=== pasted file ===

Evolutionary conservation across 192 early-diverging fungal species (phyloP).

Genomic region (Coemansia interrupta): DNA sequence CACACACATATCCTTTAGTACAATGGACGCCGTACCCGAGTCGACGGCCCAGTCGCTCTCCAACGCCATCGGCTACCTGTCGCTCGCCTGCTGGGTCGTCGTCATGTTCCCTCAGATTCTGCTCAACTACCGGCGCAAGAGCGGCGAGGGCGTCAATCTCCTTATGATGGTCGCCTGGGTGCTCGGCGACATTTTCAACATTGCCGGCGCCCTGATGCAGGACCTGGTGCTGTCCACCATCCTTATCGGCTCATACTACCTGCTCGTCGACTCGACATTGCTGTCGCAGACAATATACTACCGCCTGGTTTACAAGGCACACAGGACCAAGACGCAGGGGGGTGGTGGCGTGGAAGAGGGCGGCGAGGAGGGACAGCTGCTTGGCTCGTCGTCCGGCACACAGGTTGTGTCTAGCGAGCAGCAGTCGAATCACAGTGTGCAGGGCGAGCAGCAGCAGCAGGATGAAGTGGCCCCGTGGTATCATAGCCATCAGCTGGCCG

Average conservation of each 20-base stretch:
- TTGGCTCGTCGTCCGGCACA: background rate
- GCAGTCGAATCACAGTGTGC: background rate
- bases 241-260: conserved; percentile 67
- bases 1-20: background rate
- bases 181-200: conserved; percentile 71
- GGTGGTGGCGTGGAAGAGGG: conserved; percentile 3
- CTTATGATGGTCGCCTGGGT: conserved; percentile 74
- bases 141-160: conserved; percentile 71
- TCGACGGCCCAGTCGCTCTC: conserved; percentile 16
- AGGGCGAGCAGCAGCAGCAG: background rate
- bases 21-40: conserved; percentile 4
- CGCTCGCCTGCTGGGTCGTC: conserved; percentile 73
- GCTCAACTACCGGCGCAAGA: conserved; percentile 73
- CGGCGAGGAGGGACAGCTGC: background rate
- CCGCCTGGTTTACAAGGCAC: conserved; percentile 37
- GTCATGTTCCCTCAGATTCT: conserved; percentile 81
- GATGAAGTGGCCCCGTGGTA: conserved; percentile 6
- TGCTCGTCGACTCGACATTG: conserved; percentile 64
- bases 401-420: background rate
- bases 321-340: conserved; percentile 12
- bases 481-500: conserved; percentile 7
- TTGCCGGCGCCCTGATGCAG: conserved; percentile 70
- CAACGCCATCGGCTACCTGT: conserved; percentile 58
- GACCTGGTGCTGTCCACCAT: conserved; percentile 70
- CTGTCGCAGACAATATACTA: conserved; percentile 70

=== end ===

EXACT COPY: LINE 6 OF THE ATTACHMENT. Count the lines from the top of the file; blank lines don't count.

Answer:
- bases 241-260: conserved; percentile 67